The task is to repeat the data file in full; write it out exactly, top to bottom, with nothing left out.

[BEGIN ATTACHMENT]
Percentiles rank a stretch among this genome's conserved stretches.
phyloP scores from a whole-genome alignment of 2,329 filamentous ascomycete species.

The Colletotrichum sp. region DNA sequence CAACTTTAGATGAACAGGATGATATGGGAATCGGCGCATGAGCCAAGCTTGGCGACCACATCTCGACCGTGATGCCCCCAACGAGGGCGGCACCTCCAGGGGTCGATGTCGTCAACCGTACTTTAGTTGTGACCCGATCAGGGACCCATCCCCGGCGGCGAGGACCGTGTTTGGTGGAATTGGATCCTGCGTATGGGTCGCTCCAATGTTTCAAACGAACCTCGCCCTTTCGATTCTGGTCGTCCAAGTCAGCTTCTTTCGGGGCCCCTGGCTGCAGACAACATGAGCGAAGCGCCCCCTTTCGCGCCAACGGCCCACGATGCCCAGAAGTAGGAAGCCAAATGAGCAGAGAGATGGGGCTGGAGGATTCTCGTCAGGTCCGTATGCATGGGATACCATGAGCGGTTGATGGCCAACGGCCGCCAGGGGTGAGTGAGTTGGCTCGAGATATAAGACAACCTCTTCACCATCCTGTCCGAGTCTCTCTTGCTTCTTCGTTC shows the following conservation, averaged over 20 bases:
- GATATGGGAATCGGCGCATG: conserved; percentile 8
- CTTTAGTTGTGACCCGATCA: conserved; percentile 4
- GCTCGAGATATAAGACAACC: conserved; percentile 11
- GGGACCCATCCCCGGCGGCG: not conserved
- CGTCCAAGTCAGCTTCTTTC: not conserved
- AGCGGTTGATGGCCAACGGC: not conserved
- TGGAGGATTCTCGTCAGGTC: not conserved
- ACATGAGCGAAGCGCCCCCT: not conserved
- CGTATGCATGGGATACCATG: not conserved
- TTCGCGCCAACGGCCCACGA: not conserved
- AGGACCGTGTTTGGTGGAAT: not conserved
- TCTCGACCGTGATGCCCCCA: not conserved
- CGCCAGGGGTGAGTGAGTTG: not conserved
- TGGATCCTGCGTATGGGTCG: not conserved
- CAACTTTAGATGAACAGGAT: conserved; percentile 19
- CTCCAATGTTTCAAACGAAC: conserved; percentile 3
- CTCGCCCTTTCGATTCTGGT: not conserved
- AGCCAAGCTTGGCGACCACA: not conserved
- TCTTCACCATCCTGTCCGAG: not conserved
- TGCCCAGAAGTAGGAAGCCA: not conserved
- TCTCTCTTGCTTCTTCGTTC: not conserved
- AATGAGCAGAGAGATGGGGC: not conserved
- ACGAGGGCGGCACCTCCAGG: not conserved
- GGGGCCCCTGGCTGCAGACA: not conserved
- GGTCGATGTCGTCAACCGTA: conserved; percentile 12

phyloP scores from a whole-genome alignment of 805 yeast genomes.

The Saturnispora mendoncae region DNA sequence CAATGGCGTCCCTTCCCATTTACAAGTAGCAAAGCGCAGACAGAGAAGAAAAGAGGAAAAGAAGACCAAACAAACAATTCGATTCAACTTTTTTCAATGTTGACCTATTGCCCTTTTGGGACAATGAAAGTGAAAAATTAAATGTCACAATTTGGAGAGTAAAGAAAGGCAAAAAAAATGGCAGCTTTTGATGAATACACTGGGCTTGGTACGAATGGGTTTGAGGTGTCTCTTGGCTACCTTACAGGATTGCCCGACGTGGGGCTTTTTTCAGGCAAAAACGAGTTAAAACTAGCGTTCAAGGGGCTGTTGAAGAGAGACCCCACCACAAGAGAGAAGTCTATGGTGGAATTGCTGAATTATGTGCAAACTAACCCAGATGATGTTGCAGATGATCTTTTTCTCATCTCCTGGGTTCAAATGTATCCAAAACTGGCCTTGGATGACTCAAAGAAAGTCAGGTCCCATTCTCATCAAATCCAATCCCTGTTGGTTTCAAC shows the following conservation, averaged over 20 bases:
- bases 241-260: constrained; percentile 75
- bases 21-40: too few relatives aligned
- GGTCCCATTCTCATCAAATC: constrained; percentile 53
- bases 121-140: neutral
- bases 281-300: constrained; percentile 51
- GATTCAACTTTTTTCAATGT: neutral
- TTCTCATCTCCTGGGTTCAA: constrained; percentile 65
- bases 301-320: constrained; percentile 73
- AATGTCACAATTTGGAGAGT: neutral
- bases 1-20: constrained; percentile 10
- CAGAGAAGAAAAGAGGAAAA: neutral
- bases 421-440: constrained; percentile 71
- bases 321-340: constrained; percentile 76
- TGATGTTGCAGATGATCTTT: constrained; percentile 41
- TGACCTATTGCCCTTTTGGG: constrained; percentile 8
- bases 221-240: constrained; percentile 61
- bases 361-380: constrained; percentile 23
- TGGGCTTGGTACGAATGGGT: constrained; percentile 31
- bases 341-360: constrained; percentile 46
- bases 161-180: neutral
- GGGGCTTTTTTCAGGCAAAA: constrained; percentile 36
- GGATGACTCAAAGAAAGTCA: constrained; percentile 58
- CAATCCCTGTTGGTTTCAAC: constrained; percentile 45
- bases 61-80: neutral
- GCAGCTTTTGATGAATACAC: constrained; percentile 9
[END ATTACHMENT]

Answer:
Percentiles rank a stretch among this genome's conserved stretches.
phyloP scores from a whole-genome alignment of 2,329 filamentous ascomycete species.

The Colletotrichum sp. region DNA sequence CAACTTTAGATGAACAGGATGATATGGGAATCGGCGCATGAGCCAAGCTTGGCGACCACATCTCGACCGTGATGCCCCCAACGAGGGCGGCACCTCCAGGGGTCGATGTCGTCAACCGTACTTTAGTTGTGACCCGATCAGGGACCCATCCCCGGCGGCGAGGACCGTGTTTGGTGGAATTGGATCCTGCGTATGGGTCGCTCCAATGTTTCAAACGAACCTCGCCCTTTCGATTCTGGTCGTCCAAGTCAGCTTCTTTCGGGGCCCCTGGCTGCAGACAACATGAGCGAAGCGCCCCCTTTCGCGCCAACGGCCCACGATGCCCAGAAGTAGGAAGCCAAATGAGCAGAGAGATGGGGCTGGAGGATTCTCGTCAGGTCCGTATGCATGGGATACCATGAGCGGTTGATGGCCAACGGCCGCCAGGGGTGAGTGAGTTGGCTCGAGATATAAGACAACCTCTTCACCATCCTGTCCGAGTCTCTCTTGCTTCTTCGTTC shows the following conservation, averaged over 20 bases:
- GATATGGGAATCGGCGCATG: conserved; percentile 8
- CTTTAGTTGTGACCCGATCA: conserved; percentile 4
- GCTCGAGATATAAGACAACC: conserved; percentile 11
- GGGACCCATCCCCGGCGGCG: not conserved
- CGTCCAAGTCAGCTTCTTTC: not conserved
- AGCGGTTGATGGCCAACGGC: not conserved
- TGGAGGATTCTCGTCAGGTC: not conserved
- ACATGAGCGAAGCGCCCCCT: not conserved
- CGTATGCATGGGATACCATG: not conserved
- TTCGCGCCAACGGCCCACGA: not conserved
- AGGACCGTGTTTGGTGGAAT: not conserved
- TCTCGACCGTGATGCCCCCA: not conserved
- CGCCAGGGGTGAGTGAGTTG: not conserved
- TGGATCCTGCGTATGGGTCG: not conserved
- CAACTTTAGATGAACAGGAT: conserved; percentile 19
- CTCCAATGTTTCAAACGAAC: conserved; percentile 3
- CTCGCCCTTTCGATTCTGGT: not conserved
- AGCCAAGCTTGGCGACCACA: not conserved
- TCTTCACCATCCTGTCCGAG: not conserved
- TGCCCAGAAGTAGGAAGCCA: not conserved
- TCTCTCTTGCTTCTTCGTTC: not conserved
- AATGAGCAGAGAGATGGGGC: not conserved
- ACGAGGGCGGCACCTCCAGG: not conserved
- GGGGCCCCTGGCTGCAGACA: not conserved
- GGTCGATGTCGTCAACCGTA: conserved; percentile 12

phyloP scores from a whole-genome alignment of 805 yeast genomes.

The Saturnispora mendoncae region DNA sequence CAATGGCGTCCCTTCCCATTTACAAGTAGCAAAGCGCAGACAGAGAAGAAAAGAGGAAAAGAAGACCAAACAAACAATTCGATTCAACTTTTTTCAATGTTGACCTATTGCCCTTTTGGGACAATGAAAGTGAAAAATTAAATGTCACAATTTGGAGAGTAAAGAAAGGCAAAAAAAATGGCAGCTTTTGATGAATACACTGGGCTTGGTACGAATGGGTTTGAGGTGTCTCTTGGCTACCTTACAGGATTGCCCGACGTGGGGCTTTTTTCAGGCAAAAACGAGTTAAAACTAGCGTTCAAGGGGCTGTTGAAGAGAGACCCCACCACAAGAGAGAAGTCTATGGTGGAATTGCTGAATTATGTGCAAACTAACCCAGATGATGTTGCAGATGATCTTTTTCTCATCTCCTGGGTTCAAATGTATCCAAAACTGGCCTTGGATGACTCAAAGAAAGTCAGGTCCCATTCTCATCAAATCCAATCCCTGTTGGTTTCAAC shows the following conservation, averaged over 20 bases:
- bases 241-260: constrained; percentile 75
- bases 21-40: too few relatives aligned
- GGTCCCATTCTCATCAAATC: constrained; percentile 53
- bases 121-140: neutral
- bases 281-300: constrained; percentile 51
- GATTCAACTTTTTTCAATGT: neutral
- TTCTCATCTCCTGGGTTCAA: constrained; percentile 65
- bases 301-320: constrained; percentile 73
- AATGTCACAATTTGGAGAGT: neutral
- bases 1-20: constrained; percentile 10
- CAGAGAAGAAAAGAGGAAAA: neutral
- bases 421-440: constrained; percentile 71
- bases 321-340: constrained; percentile 76
- TGATGTTGCAGATGATCTTT: constrained; percentile 41
- TGACCTATTGCCCTTTTGGG: constrained; percentile 8
- bases 221-240: constrained; percentile 61
- bases 361-380: constrained; percentile 23
- TGGGCTTGGTACGAATGGGT: constrained; percentile 31
- bases 341-360: constrained; percentile 46
- bases 161-180: neutral
- GGGGCTTTTTTCAGGCAAAA: constrained; percentile 36
- GGATGACTCAAAGAAAGTCA: constrained; percentile 58
- CAATCCCTGTTGGTTTCAAC: constrained; percentile 45
- bases 61-80: neutral
- GCAGCTTTTGATGAATACAC: constrained; percentile 9